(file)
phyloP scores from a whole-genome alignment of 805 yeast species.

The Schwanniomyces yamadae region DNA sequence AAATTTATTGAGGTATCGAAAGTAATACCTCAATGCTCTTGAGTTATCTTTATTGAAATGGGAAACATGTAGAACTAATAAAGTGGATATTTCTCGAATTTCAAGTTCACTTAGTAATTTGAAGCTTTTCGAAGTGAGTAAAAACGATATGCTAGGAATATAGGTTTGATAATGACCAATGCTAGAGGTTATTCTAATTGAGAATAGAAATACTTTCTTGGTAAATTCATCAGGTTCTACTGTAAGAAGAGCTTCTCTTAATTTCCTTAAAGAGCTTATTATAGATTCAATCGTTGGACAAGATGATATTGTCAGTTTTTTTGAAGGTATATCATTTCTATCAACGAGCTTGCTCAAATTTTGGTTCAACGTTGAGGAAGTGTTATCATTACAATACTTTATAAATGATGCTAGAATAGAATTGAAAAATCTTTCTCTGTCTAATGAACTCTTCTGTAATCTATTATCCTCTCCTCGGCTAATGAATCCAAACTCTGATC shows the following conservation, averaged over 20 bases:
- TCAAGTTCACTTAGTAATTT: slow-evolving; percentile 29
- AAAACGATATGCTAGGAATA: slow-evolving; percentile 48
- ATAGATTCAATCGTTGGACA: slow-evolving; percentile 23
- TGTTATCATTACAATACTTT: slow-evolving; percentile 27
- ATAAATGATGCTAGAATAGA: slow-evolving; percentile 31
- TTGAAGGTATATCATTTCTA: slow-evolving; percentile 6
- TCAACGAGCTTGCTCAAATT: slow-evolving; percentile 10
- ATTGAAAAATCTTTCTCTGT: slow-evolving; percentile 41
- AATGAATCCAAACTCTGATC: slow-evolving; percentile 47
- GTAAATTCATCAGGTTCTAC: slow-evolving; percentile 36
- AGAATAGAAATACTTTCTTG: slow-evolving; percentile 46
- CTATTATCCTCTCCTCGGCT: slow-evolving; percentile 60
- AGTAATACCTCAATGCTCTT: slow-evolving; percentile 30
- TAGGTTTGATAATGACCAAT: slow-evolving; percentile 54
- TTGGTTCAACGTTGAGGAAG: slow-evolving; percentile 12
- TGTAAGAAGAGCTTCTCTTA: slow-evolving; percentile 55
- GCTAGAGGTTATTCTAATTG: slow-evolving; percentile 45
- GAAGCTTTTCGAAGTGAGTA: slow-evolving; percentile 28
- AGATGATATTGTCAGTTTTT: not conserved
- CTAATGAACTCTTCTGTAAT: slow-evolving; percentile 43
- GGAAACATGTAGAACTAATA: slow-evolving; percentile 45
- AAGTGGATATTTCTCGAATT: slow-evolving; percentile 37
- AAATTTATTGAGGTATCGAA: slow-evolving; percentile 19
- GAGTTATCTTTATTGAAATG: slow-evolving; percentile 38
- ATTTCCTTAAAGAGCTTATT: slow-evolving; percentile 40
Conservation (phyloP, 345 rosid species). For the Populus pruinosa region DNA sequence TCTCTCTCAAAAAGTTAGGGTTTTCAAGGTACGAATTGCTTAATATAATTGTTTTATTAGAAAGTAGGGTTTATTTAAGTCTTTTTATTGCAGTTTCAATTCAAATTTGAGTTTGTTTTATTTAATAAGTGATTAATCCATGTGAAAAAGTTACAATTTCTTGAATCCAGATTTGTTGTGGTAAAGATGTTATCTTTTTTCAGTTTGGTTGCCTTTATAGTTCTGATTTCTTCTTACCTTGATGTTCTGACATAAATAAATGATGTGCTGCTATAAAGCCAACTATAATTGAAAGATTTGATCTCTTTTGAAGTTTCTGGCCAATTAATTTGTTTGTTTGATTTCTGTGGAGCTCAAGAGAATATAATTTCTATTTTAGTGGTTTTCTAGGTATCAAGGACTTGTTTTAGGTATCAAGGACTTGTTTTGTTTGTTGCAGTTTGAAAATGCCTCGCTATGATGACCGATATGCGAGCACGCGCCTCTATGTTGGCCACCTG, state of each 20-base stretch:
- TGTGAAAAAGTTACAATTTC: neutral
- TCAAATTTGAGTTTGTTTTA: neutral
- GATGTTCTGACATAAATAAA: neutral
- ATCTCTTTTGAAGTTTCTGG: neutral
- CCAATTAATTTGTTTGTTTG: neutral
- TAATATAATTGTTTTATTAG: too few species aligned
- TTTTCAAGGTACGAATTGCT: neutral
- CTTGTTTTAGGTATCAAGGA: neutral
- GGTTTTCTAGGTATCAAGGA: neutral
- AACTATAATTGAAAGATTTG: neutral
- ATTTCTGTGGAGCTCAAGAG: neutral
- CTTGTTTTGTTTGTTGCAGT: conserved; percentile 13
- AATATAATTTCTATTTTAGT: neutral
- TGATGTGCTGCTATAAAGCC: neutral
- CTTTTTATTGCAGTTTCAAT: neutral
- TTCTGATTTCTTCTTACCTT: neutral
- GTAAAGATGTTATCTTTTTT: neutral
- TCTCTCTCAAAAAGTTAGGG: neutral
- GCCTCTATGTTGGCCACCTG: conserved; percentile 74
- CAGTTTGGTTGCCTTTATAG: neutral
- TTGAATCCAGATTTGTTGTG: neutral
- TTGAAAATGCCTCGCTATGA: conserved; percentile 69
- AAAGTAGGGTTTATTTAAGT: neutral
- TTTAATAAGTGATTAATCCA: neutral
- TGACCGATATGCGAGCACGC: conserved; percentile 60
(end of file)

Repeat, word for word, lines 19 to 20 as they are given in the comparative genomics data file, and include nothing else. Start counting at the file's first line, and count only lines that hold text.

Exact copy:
- GCTAGAGGTTATTCTAATTG: slow-evolving; percentile 45
- GAAGCTTTTCGAAGTGAGTA: slow-evolving; percentile 28